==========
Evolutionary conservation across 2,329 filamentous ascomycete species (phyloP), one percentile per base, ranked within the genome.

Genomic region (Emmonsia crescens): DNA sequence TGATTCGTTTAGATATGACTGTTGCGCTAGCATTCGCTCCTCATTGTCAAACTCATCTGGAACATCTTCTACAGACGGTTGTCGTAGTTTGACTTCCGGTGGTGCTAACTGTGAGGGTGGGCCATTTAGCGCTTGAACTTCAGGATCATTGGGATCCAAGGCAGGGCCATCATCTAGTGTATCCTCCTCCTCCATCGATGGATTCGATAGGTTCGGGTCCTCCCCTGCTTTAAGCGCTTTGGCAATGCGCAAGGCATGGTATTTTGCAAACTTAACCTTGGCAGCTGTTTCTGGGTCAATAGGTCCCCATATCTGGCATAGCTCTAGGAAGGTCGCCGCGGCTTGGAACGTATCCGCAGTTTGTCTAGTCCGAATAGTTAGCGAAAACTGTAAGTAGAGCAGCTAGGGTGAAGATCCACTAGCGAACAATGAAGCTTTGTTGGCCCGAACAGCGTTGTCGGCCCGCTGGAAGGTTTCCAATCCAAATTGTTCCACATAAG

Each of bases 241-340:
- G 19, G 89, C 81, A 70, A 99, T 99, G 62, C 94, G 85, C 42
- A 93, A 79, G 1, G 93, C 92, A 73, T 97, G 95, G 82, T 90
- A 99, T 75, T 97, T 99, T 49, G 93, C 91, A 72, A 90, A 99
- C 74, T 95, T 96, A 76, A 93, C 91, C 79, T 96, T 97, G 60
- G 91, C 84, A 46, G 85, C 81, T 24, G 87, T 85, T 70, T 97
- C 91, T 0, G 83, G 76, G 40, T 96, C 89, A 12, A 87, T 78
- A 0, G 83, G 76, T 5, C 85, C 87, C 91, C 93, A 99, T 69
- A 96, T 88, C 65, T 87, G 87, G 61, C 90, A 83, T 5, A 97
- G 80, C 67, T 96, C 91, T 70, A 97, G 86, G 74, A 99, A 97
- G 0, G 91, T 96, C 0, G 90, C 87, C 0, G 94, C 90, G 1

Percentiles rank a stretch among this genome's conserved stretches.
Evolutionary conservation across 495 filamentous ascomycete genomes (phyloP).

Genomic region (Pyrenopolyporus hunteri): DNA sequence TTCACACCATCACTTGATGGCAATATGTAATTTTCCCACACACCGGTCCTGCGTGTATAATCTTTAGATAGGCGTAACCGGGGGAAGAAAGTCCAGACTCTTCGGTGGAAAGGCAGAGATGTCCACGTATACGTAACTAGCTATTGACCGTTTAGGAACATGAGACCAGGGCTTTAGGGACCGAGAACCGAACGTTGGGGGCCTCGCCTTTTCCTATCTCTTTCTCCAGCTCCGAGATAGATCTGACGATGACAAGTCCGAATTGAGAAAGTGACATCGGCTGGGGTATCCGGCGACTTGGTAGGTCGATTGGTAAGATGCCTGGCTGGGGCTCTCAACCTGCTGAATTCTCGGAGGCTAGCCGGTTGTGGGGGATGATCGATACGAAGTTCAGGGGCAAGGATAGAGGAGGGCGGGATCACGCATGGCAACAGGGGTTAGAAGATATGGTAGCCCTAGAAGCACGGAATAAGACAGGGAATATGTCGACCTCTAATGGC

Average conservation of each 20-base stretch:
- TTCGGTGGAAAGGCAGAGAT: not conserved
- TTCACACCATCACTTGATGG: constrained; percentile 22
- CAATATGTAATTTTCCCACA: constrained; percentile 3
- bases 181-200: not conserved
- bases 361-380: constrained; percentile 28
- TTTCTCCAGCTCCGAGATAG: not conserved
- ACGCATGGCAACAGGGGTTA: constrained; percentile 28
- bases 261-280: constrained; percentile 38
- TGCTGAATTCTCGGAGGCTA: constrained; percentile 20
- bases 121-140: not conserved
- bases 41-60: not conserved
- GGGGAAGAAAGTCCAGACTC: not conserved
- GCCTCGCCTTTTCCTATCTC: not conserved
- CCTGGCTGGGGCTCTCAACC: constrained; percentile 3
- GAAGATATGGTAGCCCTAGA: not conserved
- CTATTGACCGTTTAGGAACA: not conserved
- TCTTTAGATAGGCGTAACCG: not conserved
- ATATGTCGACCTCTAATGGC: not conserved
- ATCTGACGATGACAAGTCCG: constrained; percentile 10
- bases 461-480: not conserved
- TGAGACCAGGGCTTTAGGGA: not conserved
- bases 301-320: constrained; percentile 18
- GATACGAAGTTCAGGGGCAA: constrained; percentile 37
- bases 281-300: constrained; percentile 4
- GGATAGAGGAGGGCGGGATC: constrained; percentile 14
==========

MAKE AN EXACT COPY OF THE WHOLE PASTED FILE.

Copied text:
Evolutionary conservation across 2,329 filamentous ascomycete species (phyloP), one percentile per base, ranked within the genome.

Genomic region (Emmonsia crescens): DNA sequence TGATTCGTTTAGATATGACTGTTGCGCTAGCATTCGCTCCTCATTGTCAAACTCATCTGGAACATCTTCTACAGACGGTTGTCGTAGTTTGACTTCCGGTGGTGCTAACTGTGAGGGTGGGCCATTTAGCGCTTGAACTTCAGGATCATTGGGATCCAAGGCAGGGCCATCATCTAGTGTATCCTCCTCCTCCATCGATGGATTCGATAGGTTCGGGTCCTCCCCTGCTTTAAGCGCTTTGGCAATGCGCAAGGCATGGTATTTTGCAAACTTAACCTTGGCAGCTGTTTCTGGGTCAATAGGTCCCCATATCTGGCATAGCTCTAGGAAGGTCGCCGCGGCTTGGAACGTATCCGCAGTTTGTCTAGTCCGAATAGTTAGCGAAAACTGTAAGTAGAGCAGCTAGGGTGAAGATCCACTAGCGAACAATGAAGCTTTGTTGGCCCGAACAGCGTTGTCGGCCCGCTGGAAGGTTTCCAATCCAAATTGTTCCACATAAG

Each of bases 241-340:
- G 19, G 89, C 81, A 70, A 99, T 99, G 62, C 94, G 85, C 42
- A 93, A 79, G 1, G 93, C 92, A 73, T 97, G 95, G 82, T 90
- A 99, T 75, T 97, T 99, T 49, G 93, C 91, A 72, A 90, A 99
- C 74, T 95, T 96, A 76, A 93, C 91, C 79, T 96, T 97, G 60
- G 91, C 84, A 46, G 85, C 81, T 24, G 87, T 85, T 70, T 97
- C 91, T 0, G 83, G 76, G 40, T 96, C 89, A 12, A 87, T 78
- A 0, G 83, G 76, T 5, C 85, C 87, C 91, C 93, A 99, T 69
- A 96, T 88, C 65, T 87, G 87, G 61, C 90, A 83, T 5, A 97
- G 80, C 67, T 96, C 91, T 70, A 97, G 86, G 74, A 99, A 97
- G 0, G 91, T 96, C 0, G 90, C 87, C 0, G 94, C 90, G 1

Percentiles rank a stretch among this genome's conserved stretches.
Evolutionary conservation across 495 filamentous ascomycete genomes (phyloP).

Genomic region (Pyrenopolyporus hunteri): DNA sequence TTCACACCATCACTTGATGGCAATATGTAATTTTCCCACACACCGGTCCTGCGTGTATAATCTTTAGATAGGCGTAACCGGGGGAAGAAAGTCCAGACTCTTCGGTGGAAAGGCAGAGATGTCCACGTATACGTAACTAGCTATTGACCGTTTAGGAACATGAGACCAGGGCTTTAGGGACCGAGAACCGAACGTTGGGGGCCTCGCCTTTTCCTATCTCTTTCTCCAGCTCCGAGATAGATCTGACGATGACAAGTCCGAATTGAGAAAGTGACATCGGCTGGGGTATCCGGCGACTTGGTAGGTCGATTGGTAAGATGCCTGGCTGGGGCTCTCAACCTGCTGAATTCTCGGAGGCTAGCCGGTTGTGGGGGATGATCGATACGAAGTTCAGGGGCAAGGATAGAGGAGGGCGGGATCACGCATGGCAACAGGGGTTAGAAGATATGGTAGCCCTAGAAGCACGGAATAAGACAGGGAATATGTCGACCTCTAATGGC

Average conservation of each 20-base stretch:
- TTCGGTGGAAAGGCAGAGAT: not conserved
- TTCACACCATCACTTGATGG: constrained; percentile 22
- CAATATGTAATTTTCCCACA: constrained; percentile 3
- bases 181-200: not conserved
- bases 361-380: constrained; percentile 28
- TTTCTCCAGCTCCGAGATAG: not conserved
- ACGCATGGCAACAGGGGTTA: constrained; percentile 28
- bases 261-280: constrained; percentile 38
- TGCTGAATTCTCGGAGGCTA: constrained; percentile 20
- bases 121-140: not conserved
- bases 41-60: not conserved
- GGGGAAGAAAGTCCAGACTC: not conserved
- GCCTCGCCTTTTCCTATCTC: not conserved
- CCTGGCTGGGGCTCTCAACC: constrained; percentile 3
- GAAGATATGGTAGCCCTAGA: not conserved
- CTATTGACCGTTTAGGAACA: not conserved
- TCTTTAGATAGGCGTAACCG: not conserved
- ATATGTCGACCTCTAATGGC: not conserved
- ATCTGACGATGACAAGTCCG: constrained; percentile 10
- bases 461-480: not conserved
- TGAGACCAGGGCTTTAGGGA: not conserved
- bases 301-320: constrained; percentile 18
- GATACGAAGTTCAGGGGCAA: constrained; percentile 37
- bases 281-300: constrained; percentile 4
- GGATAGAGGAGGGCGGGATC: constrained; percentile 14